Coping with Natural Disasters
Red River Valley Flooding Provides a Valuable Example for Property Owners and Managers.
Editor’s note: The devastating flooding in the Red River Valley of North Dakota and surrounding areas in April 1997 brought myriad problems for residents and businesses. But the experience also offers some insight on how commercial real estate professionals can prepare for and cope with such natural disasters. Some emergencies, such as floods and hurricanes, often are preceded by some warning; others, including earthquakes and fires, frequently are not. Nonetheless, nearly every area of the country is susceptible to disasters of one kind or another and commercial property owners and managers can learn from the Grand Forks, North Dakota, area’s misfortunes.
When the dikes broke in Grand Forks, immediate evacuation was necessary. The floodwaters caused the sewer and water systems to overflow and shorted out electrical systems, while shifting buildings broke gas lines. The combination of these caused the unimaginable—a fire. In Grand Forks’ central business district (CBD), which had four feet of water rushing through the streets, a fire blazed from building to building. Fire trucks could not reach the fire without stalling and could not connect with fire hydrants that were under water. To fight the fire, trucks were placed on top of National Guard trailers and pulled to the site; helicopters dropped fire-fighting materials from the air. The objective turned from putting out the fire to trying to contain it; ultimately it burned for 20 hours, damaging three city blocks.
In all, the Red River rose 22 feet above flood stage, with crests four feet higher than ever recorded. Although massive flooding occurred all along the North Dakota and Minnesota border, the most severe property damage occurred in Grand Forks and its sister city across the river, East Grand Forks, Minnesota. In Grand Forks, population 45,000, the whole town was evacuated and 8,000 structures were damaged. In East Grand Forks, population 9,000, only 27 properties were not affected by the flood.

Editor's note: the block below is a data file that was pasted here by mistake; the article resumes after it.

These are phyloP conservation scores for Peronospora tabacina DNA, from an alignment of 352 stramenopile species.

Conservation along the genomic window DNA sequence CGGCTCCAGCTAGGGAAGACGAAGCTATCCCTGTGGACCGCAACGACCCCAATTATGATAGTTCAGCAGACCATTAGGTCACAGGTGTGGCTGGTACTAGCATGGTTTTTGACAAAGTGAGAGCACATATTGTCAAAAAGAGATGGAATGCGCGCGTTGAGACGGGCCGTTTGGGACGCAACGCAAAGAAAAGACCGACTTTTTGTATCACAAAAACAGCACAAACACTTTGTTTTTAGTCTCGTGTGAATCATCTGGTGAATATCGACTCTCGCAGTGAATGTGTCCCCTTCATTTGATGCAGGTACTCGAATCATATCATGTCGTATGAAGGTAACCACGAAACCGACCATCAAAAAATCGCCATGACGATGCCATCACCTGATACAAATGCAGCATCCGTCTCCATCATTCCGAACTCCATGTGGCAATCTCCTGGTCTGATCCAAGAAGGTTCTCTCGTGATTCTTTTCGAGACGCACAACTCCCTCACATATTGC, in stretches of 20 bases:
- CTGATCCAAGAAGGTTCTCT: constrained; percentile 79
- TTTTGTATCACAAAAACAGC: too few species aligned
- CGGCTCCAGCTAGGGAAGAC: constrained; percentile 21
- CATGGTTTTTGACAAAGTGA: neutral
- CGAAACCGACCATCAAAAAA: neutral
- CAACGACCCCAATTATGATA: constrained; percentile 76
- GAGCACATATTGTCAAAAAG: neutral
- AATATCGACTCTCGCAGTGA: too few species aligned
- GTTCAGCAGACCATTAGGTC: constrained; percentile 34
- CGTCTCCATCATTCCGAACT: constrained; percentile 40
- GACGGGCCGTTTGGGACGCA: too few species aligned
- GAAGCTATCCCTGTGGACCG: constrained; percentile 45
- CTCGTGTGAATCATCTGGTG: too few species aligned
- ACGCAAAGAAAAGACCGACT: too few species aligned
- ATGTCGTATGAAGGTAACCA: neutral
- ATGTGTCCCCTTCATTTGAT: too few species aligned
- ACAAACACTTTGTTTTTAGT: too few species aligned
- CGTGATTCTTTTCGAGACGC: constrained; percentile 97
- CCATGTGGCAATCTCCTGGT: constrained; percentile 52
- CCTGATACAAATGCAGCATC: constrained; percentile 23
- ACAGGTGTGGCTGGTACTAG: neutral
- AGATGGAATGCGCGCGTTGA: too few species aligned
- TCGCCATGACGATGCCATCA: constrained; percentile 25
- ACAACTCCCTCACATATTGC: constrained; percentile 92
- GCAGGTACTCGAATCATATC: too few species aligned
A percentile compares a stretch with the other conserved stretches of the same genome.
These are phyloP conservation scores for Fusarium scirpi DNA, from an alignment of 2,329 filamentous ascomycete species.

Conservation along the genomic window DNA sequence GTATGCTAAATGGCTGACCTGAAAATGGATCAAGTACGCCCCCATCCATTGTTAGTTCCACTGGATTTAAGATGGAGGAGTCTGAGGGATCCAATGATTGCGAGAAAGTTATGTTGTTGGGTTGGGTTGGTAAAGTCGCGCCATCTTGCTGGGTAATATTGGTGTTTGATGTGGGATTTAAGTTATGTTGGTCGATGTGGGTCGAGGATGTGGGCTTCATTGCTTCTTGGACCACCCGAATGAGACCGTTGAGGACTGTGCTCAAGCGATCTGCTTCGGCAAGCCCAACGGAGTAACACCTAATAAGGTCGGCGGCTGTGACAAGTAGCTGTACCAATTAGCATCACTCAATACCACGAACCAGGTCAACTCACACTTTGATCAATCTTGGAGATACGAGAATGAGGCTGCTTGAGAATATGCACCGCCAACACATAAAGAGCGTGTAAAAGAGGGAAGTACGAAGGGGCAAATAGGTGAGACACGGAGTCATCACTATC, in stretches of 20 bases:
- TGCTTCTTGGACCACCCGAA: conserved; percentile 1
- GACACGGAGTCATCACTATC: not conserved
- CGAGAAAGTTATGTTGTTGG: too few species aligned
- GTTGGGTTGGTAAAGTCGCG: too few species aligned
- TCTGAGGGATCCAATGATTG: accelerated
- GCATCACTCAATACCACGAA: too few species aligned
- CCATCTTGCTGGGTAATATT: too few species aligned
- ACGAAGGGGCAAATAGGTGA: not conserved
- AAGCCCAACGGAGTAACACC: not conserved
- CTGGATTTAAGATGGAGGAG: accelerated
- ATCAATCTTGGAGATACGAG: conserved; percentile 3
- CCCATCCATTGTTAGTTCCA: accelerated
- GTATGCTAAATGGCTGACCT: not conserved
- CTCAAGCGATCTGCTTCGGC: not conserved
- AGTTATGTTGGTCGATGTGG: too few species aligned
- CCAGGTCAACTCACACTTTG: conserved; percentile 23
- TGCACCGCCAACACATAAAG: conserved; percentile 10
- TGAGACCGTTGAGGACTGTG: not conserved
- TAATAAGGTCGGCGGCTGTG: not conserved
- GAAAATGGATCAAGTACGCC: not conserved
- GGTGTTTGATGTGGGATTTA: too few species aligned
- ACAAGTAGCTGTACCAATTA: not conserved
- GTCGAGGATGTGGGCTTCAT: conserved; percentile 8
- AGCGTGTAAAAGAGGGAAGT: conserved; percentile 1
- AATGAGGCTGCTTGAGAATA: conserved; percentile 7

Implications for Real Estate
The flood affected every sector of the real estate business, including brokerage, development, and management. In the brokerage sector, everyone scrambled to get their businesses up and running, trying to assess the opportunity cost of downtime.
In fact, the economics of downtime became a major factor in all real estate decisions. Properties for sale that avoided flood damage moved quickly. Financially strong businesses that owned their existing buildings moved rapidly through the business funnel to a relocation or rebuilding decision. These businesses had more control over the process than those who leased.
Properties on the market for lease obviously had strong demand from displaced businesses. However, the damage or destruction clauses in most leases obligated tenants to move back into their preflood space upon restoration of the space. The property destruction clause in a commercial lease, commonly referred to as "simply standard language," became very important for landlords and tenants. It also became clear that these clauses are not standard or uniform. However, the reality of the disaster brought landlords and tenants together in a cooperative spirit to help residents and businesses find alternative housing.
Landlords had to make some difficult decisions. They could move forward with short-term leases that might extend into long-term leases, or they could hold out for businesses that could commit for a longer-term lease.
Industrial and warehouse space was in high demand from local businesses, as well as disaster-relief organizations including the Red Cross and the Salvation Army. These landlords faced similar issues on whether to lease to short-term or long-term tenants. In retrospect, the short-term leases worked out well. The emergency organizations were professionals in flood relief and understood landlords’ need to maintain the premises.